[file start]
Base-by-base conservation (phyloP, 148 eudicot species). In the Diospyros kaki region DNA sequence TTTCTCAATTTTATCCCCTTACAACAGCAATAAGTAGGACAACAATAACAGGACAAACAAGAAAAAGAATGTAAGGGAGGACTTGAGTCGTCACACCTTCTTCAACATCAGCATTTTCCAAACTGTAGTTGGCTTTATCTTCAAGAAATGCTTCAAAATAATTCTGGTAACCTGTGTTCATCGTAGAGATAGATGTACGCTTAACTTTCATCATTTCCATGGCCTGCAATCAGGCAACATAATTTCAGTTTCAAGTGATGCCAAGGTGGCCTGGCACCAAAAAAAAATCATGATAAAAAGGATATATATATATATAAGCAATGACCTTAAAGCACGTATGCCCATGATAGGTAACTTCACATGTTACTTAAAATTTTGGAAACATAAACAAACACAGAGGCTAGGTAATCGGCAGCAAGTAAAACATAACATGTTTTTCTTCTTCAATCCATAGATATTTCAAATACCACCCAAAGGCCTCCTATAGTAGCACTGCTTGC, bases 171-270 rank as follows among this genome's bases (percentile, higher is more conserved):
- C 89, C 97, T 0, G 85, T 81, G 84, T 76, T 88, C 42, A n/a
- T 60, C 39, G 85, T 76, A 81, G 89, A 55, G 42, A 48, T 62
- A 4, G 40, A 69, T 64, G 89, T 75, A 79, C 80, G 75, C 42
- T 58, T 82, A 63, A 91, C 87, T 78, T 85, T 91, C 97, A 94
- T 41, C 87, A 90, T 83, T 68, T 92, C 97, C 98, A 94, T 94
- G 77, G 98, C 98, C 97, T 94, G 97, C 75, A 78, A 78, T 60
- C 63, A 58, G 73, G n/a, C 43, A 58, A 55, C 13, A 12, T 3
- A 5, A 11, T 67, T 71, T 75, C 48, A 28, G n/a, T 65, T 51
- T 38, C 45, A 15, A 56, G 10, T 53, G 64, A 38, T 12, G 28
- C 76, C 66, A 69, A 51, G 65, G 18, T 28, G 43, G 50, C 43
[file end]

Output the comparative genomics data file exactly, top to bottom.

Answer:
Base-by-base conservation (phyloP, 148 eudicot species). In the Diospyros kaki region DNA sequence TTTCTCAATTTTATCCCCTTACAACAGCAATAAGTAGGACAACAATAACAGGACAAACAAGAAAAAGAATGTAAGGGAGGACTTGAGTCGTCACACCTTCTTCAACATCAGCATTTTCCAAACTGTAGTTGGCTTTATCTTCAAGAAATGCTTCAAAATAATTCTGGTAACCTGTGTTCATCGTAGAGATAGATGTACGCTTAACTTTCATCATTTCCATGGCCTGCAATCAGGCAACATAATTTCAGTTTCAAGTGATGCCAAGGTGGCCTGGCACCAAAAAAAAATCATGATAAAAAGGATATATATATATATAAGCAATGACCTTAAAGCACGTATGCCCATGATAGGTAACTTCACATGTTACTTAAAATTTTGGAAACATAAACAAACACAGAGGCTAGGTAATCGGCAGCAAGTAAAACATAACATGTTTTTCTTCTTCAATCCATAGATATTTCAAATACCACCCAAAGGCCTCCTATAGTAGCACTGCTTGC, bases 171-270 rank as follows among this genome's bases (percentile, higher is more conserved):
- C 89, C 97, T 0, G 85, T 81, G 84, T 76, T 88, C 42, A n/a
- T 60, C 39, G 85, T 76, A 81, G 89, A 55, G 42, A 48, T 62
- A 4, G 40, A 69, T 64, G 89, T 75, A 79, C 80, G 75, C 42
- T 58, T 82, A 63, A 91, C 87, T 78, T 85, T 91, C 97, A 94
- T 41, C 87, A 90, T 83, T 68, T 92, C 97, C 98, A 94, T 94
- G 77, G 98, C 98, C 97, T 94, G 97, C 75, A 78, A 78, T 60
- C 63, A 58, G 73, G n/a, C 43, A 58, A 55, C 13, A 12, T 3
- A 5, A 11, T 67, T 71, T 75, C 48, A 28, G n/a, T 65, T 51
- T 38, C 45, A 15, A 56, G 10, T 53, G 64, A 38, T 12, G 28
- C 76, C 66, A 69, A 51, G 65, G 18, T 28, G 43, G 50, C 43